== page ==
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12 Practical Tips For Anyone Who Wants To Give Up Meat In 2019

Whether you're considering going pescatarian, vegetarian, vegan, or just want to cut down on meat, we have the advice you're looking for.

Whether you want to eat less meat for ethical, environmental, health, or totally different reasons, it can often feel overwhelming and a little daunting to begin with.

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Even if you're not interested in going completely vegan or vegetarian, it's tough to know exactly how to start cutting down on your meat consumption. Thinking about routines, recipes, eating out, and nutrition will help you feel at ease as you start making changes to the way you feed yourself. Let's get started!

1. Start cutting down on your meat consumption in a way that feels manageable and doable.

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When I first wanted to eat less meat, I began with meat-free Mondays. It was easy enough — just one day out of seven — and I started finding simple vegetarian meals I could make after work. Next, I tried going meat-free on weekdays, reserving my pork dumplings and grilled salmon for weekends. Eventually, I went pescatarian, then totally vegetarian for a little over a year.

At the moment, I'll eat meat when I'm dining out or ordering in, but don't buy it from the grocery store or cook it at home. Life is constantly changing, so it makes sense that your food choices will too; don't beat yourself up if you can't give up meat all together, or do, then go back to eating it again — it's fine.

2. Find a handful of easy meatless recipes that you can make in a pinch after a long day.

This quick chickpea pasta recipe changed my life. It's vegan, so easy to make, and impossibly tasty. Having a meal you can whip after after a long day (or late night) is a true game-changer, and will save you from reverting back to your old go-to (chicken tenders, anyone?).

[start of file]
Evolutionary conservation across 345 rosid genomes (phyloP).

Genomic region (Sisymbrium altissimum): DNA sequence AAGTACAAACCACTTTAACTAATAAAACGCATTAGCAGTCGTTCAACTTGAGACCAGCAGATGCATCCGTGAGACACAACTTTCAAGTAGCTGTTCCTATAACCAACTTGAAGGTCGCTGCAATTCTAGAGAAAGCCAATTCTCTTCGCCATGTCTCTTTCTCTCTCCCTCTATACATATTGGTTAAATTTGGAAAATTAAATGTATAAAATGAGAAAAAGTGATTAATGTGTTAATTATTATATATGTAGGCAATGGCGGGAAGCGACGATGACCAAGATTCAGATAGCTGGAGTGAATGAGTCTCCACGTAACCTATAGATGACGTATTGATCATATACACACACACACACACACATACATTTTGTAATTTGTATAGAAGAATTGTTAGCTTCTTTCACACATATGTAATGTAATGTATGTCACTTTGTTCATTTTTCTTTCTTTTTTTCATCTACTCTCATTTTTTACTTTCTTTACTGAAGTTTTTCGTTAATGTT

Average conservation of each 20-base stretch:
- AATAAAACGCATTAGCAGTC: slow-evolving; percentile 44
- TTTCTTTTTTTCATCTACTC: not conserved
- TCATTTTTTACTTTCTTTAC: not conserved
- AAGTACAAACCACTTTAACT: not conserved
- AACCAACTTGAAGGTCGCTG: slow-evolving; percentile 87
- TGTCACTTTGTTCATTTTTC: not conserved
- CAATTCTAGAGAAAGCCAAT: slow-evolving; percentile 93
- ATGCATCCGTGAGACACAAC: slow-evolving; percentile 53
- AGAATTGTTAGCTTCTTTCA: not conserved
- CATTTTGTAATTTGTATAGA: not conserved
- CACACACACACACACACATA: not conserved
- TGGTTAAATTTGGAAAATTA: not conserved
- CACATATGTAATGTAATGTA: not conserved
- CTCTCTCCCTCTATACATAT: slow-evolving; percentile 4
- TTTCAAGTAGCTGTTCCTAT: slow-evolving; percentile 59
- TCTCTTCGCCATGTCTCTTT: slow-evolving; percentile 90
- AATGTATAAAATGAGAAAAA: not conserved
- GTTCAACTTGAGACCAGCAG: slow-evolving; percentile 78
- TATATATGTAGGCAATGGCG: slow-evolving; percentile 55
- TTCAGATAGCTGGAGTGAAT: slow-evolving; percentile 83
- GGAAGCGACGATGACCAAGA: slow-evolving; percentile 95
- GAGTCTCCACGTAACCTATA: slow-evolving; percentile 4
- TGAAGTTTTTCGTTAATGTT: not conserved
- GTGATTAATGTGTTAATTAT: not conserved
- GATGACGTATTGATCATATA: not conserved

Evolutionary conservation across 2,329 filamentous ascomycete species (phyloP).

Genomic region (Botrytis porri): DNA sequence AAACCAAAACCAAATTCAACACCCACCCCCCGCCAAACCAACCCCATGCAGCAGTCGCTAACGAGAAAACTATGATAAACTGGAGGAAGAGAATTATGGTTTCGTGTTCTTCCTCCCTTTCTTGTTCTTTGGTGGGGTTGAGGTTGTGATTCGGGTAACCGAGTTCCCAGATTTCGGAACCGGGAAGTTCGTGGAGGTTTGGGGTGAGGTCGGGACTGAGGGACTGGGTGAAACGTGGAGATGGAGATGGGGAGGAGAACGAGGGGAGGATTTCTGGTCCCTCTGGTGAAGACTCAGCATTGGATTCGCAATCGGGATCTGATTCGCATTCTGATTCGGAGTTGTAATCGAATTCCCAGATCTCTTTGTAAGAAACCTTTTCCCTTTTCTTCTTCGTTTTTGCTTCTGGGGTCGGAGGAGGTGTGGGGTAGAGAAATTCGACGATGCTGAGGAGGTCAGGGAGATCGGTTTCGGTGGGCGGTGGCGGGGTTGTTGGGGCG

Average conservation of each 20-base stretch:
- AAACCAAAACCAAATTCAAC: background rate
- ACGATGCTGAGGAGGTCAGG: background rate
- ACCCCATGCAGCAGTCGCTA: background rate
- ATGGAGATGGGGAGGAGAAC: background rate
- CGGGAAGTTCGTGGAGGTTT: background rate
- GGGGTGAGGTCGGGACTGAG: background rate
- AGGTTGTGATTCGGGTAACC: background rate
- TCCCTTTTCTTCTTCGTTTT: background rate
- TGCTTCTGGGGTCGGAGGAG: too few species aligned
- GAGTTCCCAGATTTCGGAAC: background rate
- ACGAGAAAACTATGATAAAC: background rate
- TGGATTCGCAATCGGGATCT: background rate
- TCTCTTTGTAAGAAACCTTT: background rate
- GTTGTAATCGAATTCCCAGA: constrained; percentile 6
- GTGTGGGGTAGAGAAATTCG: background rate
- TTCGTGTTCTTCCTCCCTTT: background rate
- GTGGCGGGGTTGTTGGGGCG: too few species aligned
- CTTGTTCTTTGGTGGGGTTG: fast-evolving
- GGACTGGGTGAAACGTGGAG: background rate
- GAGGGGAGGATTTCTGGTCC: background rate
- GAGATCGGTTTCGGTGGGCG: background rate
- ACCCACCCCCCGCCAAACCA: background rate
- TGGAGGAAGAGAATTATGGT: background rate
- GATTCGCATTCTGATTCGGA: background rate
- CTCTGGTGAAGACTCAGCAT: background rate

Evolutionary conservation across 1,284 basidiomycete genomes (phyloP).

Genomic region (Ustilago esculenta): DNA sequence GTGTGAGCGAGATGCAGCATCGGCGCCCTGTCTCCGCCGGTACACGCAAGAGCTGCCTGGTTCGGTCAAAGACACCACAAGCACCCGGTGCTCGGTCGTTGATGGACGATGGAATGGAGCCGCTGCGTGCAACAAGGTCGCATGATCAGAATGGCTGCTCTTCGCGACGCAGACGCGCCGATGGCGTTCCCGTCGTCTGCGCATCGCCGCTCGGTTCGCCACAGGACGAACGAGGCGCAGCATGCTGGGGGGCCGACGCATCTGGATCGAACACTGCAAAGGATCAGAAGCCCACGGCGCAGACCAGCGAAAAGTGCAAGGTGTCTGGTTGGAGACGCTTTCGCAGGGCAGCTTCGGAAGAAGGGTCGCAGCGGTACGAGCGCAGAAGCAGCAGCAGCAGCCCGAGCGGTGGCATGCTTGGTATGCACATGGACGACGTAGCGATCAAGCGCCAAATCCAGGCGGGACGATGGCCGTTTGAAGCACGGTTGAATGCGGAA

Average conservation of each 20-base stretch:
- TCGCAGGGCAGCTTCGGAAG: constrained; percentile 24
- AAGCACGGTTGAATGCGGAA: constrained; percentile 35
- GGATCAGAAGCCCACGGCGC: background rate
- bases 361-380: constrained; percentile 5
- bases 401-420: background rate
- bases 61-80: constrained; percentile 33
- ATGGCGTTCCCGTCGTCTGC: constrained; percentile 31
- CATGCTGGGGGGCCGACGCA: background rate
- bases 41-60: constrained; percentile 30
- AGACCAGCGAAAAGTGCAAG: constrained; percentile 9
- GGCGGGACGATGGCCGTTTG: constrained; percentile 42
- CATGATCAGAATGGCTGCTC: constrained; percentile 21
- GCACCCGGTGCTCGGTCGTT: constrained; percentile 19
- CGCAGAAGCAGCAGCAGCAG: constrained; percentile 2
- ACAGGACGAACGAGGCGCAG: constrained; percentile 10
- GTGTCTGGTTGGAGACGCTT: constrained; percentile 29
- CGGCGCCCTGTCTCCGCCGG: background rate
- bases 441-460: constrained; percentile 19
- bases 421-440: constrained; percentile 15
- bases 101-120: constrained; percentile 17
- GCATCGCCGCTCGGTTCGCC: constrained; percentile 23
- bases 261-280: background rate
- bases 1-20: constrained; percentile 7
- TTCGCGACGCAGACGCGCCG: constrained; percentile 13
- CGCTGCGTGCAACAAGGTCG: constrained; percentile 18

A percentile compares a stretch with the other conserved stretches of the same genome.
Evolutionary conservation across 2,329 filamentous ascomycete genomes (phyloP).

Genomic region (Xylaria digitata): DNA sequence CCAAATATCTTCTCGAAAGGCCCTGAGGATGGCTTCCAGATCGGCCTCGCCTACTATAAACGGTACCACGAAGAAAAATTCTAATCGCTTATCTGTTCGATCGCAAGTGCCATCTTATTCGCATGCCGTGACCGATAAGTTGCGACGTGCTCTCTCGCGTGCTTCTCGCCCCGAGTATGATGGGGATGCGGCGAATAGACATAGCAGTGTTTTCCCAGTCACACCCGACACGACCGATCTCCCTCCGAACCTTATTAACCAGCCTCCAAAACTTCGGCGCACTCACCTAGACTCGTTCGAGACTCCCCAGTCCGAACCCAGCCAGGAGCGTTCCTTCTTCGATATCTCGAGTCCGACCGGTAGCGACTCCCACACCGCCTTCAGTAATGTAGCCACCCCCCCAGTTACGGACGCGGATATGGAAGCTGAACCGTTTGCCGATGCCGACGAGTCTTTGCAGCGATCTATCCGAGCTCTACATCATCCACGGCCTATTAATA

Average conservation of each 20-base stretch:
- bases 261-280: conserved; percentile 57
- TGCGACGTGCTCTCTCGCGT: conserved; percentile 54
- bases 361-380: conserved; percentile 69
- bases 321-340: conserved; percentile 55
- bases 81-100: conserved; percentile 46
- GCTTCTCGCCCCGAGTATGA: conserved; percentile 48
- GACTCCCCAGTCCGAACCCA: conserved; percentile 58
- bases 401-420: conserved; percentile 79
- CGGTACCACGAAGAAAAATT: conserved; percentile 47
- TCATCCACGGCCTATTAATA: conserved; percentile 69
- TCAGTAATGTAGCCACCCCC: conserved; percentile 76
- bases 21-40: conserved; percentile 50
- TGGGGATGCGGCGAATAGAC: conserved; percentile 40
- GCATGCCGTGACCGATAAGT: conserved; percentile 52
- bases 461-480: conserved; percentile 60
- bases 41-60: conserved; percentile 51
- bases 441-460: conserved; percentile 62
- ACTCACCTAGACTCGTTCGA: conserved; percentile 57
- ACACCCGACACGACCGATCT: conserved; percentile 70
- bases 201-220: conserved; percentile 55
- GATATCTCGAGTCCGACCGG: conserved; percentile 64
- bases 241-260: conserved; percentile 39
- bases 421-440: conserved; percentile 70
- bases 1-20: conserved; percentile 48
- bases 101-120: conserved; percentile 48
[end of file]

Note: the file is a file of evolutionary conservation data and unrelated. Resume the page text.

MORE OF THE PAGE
3. And find meat-free versions of your usual go-to dinners.

Unless your favorite home-made dinner is steak with a side of chicken breast, there's a very high chance a vegetarian or vegan version of it exists somewhere. (Seriously, just look on Pinterest.) I cooked this vegetarian shepherd's pie over the weekend and it was so wholesome and tasty, I doubt I'll ever make the meat version again.

4. Don't be afraid to try meat alternatives if you're curious about them.

Gyan Yankovich

I recently took it upon myself to try a bunch of fake meat products (I did it all for you!). Besides a few regrettable options, most were surprisingly good. The Beyond Burger (made to look pink by beet juice extract!) is a go-to in my home, and the Quorn chicken nuggets would be perfect for anyone who considers nuggets a staple of their diet — or has kids that would never give them up.

5. Visit vegetarian and vegan restaurants in your area, or try ordering vegetarian items off the menu when eating out.

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Dine at vegetarian restaurants, or order meat-free dishes, and take note of ingredients and flavors you like, so you can try replicating them at home. If you eat a lot, this is also just an easy way to lower your meat intake.

6. Learn how much protein you actually need in your diet.